COVID-19 Vaccine Legislation

Over the past two and a half years, significant shifts have occurred in addressing the COVID-19 pandemic. Public health experts can rely on data trends that have emerged and will continue to emerge while the virus remains a public health and safety concern. State agencies are also basing and modifying their protocols and recommendations on such long-term data and analysis, rather than relying on acute or short-term trends in reported cases.

At the start of this legislative year in January, we were entering yet another spike in cases and hospitalizations due to the rapid proliferation of the Omicron variant. In response, a group of legislators introduced a bevy of strict COVID-19 bills, which are now looking less likely to garner the necessary support. The current lull in cases and the waning pandemic conditions in the state and throughout the country are making some of these legislators reconsider their efforts at stricter vaccine and testing requirements.

Risk Management Lessons from Litigated Cases
Get Medicine on Trial, a free publication of more than 80 litigated cases summarized by CAP's General Counsel Gordon Ownby.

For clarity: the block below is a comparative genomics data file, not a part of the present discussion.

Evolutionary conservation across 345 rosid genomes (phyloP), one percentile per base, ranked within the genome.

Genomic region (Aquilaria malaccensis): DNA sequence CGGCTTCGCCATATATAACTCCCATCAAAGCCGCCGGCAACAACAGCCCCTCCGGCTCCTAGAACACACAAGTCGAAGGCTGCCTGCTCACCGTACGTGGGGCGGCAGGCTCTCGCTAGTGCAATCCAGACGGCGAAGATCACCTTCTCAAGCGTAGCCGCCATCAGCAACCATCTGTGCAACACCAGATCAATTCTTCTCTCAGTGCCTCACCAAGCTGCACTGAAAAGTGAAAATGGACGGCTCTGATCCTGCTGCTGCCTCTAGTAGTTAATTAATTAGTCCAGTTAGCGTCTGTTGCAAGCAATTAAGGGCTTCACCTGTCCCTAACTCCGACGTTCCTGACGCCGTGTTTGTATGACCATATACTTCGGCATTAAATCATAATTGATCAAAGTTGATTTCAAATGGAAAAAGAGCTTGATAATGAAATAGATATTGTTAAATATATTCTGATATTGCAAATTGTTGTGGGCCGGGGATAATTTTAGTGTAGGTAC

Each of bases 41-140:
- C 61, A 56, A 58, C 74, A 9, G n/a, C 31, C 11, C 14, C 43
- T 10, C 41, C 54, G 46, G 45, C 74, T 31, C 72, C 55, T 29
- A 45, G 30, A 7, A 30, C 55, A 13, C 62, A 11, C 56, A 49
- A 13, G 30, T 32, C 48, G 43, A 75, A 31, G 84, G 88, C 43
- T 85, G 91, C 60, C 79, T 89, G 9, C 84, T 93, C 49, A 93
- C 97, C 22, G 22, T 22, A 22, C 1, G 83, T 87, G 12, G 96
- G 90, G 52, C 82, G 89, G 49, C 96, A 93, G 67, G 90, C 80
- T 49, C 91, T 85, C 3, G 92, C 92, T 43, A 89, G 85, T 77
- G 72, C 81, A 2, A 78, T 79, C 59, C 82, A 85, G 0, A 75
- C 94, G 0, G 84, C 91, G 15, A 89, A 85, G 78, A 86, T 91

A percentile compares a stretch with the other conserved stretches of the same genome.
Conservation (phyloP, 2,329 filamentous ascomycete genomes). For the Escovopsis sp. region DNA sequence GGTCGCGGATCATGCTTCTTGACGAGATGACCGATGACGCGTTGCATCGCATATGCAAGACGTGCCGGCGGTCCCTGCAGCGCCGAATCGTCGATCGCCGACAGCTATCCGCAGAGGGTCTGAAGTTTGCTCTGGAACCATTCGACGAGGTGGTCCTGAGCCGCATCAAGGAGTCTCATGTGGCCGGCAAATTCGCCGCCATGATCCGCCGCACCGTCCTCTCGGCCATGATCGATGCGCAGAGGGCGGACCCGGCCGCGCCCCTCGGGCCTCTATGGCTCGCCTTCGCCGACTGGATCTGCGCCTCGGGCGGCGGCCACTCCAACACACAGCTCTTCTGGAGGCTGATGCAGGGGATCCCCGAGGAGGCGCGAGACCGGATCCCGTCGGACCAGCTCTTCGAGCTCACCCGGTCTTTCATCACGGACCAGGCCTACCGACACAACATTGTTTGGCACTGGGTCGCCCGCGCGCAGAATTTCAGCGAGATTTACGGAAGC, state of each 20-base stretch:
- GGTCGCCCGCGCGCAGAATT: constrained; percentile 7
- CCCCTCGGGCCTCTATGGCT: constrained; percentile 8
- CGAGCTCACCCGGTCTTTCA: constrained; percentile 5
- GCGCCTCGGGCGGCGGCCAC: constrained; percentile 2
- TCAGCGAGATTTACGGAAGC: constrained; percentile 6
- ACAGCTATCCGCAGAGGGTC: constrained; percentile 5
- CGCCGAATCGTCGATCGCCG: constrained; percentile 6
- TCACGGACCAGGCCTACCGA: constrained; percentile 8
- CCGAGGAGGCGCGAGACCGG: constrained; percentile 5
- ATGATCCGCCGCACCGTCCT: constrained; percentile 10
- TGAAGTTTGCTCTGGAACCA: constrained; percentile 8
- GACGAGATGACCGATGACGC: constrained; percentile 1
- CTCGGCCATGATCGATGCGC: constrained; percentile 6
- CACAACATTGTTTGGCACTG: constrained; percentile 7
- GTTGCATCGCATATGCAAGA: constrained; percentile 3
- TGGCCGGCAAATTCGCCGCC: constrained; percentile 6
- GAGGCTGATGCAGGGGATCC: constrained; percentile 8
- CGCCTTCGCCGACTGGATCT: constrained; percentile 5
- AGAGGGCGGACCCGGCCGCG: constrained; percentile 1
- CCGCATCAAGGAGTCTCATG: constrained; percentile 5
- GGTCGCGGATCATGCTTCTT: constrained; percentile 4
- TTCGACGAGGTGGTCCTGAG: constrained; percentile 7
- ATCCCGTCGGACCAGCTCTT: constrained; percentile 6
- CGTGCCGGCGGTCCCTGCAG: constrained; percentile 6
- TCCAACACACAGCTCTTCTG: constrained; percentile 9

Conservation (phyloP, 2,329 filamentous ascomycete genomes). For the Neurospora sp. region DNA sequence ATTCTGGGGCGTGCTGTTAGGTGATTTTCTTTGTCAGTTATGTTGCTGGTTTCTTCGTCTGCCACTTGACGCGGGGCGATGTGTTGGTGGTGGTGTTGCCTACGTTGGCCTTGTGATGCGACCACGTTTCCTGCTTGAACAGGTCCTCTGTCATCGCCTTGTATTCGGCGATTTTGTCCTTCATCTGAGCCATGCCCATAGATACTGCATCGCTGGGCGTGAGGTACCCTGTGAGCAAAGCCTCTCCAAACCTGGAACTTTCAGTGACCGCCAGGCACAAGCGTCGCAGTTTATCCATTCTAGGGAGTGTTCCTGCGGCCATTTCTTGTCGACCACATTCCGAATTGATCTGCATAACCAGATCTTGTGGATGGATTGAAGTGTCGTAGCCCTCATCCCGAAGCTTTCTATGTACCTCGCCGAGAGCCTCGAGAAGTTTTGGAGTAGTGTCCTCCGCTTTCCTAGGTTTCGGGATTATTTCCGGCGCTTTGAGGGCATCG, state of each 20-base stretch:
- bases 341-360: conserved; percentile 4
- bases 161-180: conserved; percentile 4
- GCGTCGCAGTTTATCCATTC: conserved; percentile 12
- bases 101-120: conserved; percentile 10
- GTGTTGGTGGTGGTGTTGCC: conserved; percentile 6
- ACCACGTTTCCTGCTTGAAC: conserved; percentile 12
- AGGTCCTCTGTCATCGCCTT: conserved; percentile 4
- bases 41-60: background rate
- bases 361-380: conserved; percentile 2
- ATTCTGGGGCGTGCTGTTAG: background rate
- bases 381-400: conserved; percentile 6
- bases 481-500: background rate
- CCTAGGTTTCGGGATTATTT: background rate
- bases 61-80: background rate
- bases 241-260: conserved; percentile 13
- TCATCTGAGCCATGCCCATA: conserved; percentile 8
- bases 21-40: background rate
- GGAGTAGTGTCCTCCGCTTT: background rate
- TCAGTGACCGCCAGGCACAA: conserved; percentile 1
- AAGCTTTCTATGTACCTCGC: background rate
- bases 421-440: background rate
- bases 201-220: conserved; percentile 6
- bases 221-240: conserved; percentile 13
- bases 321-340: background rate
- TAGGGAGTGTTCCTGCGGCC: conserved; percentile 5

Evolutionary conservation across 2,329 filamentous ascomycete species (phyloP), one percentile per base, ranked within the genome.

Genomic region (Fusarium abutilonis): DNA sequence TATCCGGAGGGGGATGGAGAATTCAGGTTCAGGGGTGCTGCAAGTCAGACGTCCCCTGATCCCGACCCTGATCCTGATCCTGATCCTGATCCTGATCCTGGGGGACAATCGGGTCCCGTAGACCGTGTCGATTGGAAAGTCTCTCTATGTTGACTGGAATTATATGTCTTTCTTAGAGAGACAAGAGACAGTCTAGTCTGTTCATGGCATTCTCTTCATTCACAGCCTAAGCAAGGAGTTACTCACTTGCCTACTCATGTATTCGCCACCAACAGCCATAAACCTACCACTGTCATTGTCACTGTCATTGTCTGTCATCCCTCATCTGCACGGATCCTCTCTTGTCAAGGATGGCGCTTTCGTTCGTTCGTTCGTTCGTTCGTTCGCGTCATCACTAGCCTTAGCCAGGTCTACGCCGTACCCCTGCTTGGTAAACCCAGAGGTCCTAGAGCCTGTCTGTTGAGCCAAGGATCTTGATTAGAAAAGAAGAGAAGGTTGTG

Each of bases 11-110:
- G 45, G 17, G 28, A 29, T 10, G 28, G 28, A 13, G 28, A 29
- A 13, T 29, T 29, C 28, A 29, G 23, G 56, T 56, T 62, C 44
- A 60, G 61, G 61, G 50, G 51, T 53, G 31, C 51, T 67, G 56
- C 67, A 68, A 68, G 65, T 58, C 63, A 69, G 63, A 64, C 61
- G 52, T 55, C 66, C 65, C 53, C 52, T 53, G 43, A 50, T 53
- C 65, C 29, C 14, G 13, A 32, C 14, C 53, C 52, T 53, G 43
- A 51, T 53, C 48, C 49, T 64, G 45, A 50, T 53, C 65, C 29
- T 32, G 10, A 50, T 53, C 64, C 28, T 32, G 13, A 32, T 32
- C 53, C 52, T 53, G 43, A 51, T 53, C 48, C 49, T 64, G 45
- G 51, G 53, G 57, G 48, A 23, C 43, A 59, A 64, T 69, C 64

Some of the proposed measures legislators have considered include:

  Requiring all workers to be vaccinated against COVID-19 — AB 1993 by Buffy Wicks (D-Oakland).

  Giving children 12 years and older the ability to receive any approved vaccination, including COVID-19, without parents’ approval — SB 886 by Scott Wiener (D-San Francisco).

  Requiring COVID-19 vaccine for K-12 students to attend school and eliminate the personal belief exemption — SB 871 by Richard Pan, MD (D-Sacramento).

  Requiring schools to develop COVID-19 testing plans — SB 1479 by Richard Pan, MD (D-Sacramento).

At the time of this writing, some legislators have pulled their bills from policy committee hearings while others are considering whether to have the bill follow the usual legislative course.

While tensions around this legislation remain high, members of the legislative vaccine caucus—a group of seven lawmakers who have introduced bills designed to reduce the virus’ spread and combat vaccine misinformation—say they’re committed to pushing ahead. We can expect some COVID-19 and vaccine-related bill proposals to continue.   

 

Gabriela Villanueva is CAP’s Government and External Affairs Analyst. Questions or comments related to this article should be directed to GVillanueva@CAPphysicians.com.